TRAVEL | The Nakayima Tree

The Nakayima Tree is supported by a large root buttresses, forming nooks and fissures. The root system has formed four spaces believed to be rooms each for Ddahula, Nalongo Jajja Mukasa, Jajja Musoke and Kilunda. The top of the hill has a flat table-like top which is believed to have been a fort for the Chwezi dynasty (1350 -1400) and an official residence of Nakayima, a Princess to Ndahura the last King of the empire. Once on the top of the hill one gets an excellent view of Mubende town and the surrounding area. The tree which is 40 meters high is estimated be 400-500 years old.

Nakayima Tree marks a shrine, of the spirits of Nakayima the first wife of the Bachwezi King Ndahura. The shrine is visited by people paying homage to Nakayima or Bachwezi dynasty. The believers offer sacrifices of coins, animals and other items to obtain favors of wealth, good health and others from the Bachwezi goddess, The Bachwezi were believed to possess supernatural powers. The tree is therefore believed to be the spiritual home for the Bachwezi goddess respected by both the Baganda and the Banyoro. Nakayima Shrine is also said to hold the spirit of Ndahura, a former Bachwezi king.

It’s claimed Nakayima wasn’t only a keeper of the tree, but was also a medium through which the spirit of Ndahura would communicate to the community. Nakayima is claimed to have had mystic powers that made her able to restore small pox victims to full health by treating them. She would also treat other diseases that wouldn’t be treated by any other herbalists around the community besides blessing barren women with children.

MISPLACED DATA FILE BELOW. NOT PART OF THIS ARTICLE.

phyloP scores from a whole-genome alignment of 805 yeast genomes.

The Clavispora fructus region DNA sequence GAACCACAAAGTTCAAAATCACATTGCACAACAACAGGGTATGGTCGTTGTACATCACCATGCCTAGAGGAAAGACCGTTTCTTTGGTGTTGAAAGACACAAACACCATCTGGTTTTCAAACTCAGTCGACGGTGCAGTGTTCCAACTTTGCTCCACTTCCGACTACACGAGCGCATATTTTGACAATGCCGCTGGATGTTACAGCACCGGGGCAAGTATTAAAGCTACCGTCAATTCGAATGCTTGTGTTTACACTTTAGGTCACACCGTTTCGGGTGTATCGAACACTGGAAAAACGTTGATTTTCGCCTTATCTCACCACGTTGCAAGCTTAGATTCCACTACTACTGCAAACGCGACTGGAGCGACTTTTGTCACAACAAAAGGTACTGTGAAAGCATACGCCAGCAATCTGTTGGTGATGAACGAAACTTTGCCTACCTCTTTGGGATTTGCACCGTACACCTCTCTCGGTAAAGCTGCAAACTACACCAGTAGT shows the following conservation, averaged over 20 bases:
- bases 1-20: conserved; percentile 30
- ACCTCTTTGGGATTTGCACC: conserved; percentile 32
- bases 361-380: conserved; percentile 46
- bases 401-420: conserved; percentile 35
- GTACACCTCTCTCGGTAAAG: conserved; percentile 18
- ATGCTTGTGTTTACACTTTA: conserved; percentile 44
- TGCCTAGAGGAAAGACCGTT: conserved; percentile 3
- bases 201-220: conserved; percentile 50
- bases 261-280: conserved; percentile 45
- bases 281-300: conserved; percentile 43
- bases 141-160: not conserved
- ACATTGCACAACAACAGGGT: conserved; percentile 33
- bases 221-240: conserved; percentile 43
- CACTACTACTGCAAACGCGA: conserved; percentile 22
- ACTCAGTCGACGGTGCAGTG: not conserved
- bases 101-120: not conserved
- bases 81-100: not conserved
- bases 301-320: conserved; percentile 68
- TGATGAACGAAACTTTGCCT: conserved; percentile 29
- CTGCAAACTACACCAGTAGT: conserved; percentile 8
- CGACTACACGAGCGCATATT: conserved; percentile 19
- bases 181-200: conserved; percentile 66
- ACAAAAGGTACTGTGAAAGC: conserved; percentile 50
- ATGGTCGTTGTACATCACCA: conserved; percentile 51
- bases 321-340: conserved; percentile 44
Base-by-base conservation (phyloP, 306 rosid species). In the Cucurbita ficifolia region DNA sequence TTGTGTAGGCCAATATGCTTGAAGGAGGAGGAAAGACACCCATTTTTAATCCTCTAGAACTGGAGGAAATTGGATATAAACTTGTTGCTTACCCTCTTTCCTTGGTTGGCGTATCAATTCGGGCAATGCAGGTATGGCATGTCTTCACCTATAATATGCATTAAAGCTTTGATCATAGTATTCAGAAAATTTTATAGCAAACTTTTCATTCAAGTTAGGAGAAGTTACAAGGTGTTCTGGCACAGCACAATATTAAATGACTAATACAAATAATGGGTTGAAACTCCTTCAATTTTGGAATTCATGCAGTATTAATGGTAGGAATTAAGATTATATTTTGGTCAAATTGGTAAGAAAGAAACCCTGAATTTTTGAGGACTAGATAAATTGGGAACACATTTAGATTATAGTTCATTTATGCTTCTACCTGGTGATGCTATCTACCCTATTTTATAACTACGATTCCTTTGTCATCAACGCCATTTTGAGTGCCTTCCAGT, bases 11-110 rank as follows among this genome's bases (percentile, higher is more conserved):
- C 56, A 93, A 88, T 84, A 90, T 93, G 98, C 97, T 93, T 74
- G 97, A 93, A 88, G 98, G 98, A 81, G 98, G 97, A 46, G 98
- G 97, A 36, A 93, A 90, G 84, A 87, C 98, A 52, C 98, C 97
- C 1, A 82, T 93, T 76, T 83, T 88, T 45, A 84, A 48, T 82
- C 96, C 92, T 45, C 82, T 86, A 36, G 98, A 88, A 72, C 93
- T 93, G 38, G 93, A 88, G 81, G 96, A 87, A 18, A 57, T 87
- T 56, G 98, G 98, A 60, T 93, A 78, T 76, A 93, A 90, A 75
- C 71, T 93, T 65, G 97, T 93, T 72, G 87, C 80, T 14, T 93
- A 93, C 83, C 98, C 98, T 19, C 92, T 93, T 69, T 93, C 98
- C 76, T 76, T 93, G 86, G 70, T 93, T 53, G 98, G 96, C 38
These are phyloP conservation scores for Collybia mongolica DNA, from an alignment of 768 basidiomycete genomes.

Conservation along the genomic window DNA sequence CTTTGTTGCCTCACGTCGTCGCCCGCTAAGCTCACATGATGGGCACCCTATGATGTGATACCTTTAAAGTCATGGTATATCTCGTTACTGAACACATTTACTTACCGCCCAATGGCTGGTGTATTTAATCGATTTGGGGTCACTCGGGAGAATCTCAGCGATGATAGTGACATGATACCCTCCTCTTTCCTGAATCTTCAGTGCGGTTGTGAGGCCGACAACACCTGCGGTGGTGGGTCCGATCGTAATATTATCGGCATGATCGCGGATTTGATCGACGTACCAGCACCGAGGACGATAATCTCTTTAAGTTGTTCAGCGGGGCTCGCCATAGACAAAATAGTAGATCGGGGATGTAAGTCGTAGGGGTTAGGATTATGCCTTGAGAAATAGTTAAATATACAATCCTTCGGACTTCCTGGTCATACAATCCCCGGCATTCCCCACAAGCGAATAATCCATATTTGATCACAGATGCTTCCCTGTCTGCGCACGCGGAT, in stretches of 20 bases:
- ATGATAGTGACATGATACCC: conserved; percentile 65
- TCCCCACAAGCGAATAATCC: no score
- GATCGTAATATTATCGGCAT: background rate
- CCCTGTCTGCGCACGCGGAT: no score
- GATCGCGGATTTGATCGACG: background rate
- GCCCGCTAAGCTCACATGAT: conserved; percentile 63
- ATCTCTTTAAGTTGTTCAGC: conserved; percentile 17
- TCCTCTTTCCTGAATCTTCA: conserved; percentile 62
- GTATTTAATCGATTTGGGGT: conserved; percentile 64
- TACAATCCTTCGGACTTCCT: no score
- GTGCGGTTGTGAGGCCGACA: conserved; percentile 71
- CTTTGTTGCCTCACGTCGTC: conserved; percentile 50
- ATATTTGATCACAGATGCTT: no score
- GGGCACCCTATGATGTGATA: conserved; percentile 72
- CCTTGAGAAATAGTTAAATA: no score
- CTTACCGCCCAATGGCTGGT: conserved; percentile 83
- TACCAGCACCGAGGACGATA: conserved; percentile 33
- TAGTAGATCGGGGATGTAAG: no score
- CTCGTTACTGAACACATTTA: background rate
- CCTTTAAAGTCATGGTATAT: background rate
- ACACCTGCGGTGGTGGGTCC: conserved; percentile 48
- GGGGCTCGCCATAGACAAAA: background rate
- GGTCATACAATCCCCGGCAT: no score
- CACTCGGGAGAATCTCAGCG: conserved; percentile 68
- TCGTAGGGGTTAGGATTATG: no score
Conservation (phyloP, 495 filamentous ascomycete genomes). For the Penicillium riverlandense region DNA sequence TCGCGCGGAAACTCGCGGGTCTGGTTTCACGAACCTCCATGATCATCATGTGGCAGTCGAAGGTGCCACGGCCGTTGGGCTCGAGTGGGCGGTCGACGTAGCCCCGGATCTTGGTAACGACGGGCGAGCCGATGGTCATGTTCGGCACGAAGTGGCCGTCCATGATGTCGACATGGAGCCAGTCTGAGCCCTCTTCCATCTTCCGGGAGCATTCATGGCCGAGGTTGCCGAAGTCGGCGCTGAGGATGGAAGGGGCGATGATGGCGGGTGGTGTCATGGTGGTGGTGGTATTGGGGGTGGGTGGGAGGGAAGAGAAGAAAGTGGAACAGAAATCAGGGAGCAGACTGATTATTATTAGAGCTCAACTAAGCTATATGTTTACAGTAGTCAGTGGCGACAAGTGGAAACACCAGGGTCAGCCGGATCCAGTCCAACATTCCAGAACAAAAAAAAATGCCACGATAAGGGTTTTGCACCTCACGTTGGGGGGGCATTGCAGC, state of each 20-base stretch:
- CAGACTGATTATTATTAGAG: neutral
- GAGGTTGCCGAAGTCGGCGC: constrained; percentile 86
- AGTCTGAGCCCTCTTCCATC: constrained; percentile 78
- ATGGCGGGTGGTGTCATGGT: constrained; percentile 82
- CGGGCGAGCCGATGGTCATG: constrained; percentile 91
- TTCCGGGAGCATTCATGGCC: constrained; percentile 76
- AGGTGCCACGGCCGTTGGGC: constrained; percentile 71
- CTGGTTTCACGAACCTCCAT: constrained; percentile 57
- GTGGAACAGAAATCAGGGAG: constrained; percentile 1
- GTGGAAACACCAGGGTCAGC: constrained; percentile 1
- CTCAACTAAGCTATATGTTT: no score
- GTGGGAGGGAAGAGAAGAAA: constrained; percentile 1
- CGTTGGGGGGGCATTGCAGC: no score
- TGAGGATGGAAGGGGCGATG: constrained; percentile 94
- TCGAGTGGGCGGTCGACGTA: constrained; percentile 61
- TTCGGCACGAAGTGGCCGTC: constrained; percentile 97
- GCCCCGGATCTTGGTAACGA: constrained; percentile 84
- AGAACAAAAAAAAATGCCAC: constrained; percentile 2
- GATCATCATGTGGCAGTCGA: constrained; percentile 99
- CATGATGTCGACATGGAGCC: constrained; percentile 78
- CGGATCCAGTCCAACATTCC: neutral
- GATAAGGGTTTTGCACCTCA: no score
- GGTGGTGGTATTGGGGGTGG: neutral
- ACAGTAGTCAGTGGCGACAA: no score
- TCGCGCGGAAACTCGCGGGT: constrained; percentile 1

It is believed that the Nakayima lineage was acknowledged four centuries a spiritual figure to both the rulers and the peasantry of Buganda and Bunyoro. Its end was remarkably abrupt. The first intimation of its demise in 1888, when the religious conflict that rocked Buganda forced the incumbent nakayima, Nyanjara, to flee from Mubende. When she returned a year later, all but one of the seven huts traditionally in habited by the Nakayima razed, while the graves of her predecessors had been defaced, and her sacred drums had vanished. This attack had no immediate impact on the Nakayima’s influence in Bunyoro, then relatively un exposed to exotic religions-indeed, king Kabalega made a special visit to Mubende to pay Nyanjara tribute in 1899.

As early as 1902, the political autonomy that had characterized the once- feared and revered spiritual community led by the Nakayima was curtailed when Mubende Hill was placed under the indirect colonial rule of a Maganda Saza chief appointed by the British administration at Kakumiro. Nyanjara retired to Bugogo, where she died in 1907, the first Nakayima not to be interred in the traditional cemetery near the sacred tree, through eventually she was buried in isolation at the base of Mubende Hill. Her fantastic regalia, confiscated by the authorities now form one of the most impressive displays in the national museum in Kampala-together with two large and ancient pots.

Located on top of Mubende Hill along Kampala – Fort portal highway and approximately 3.8 kilometers from Mubende Town and 181 kilometers from Kampala

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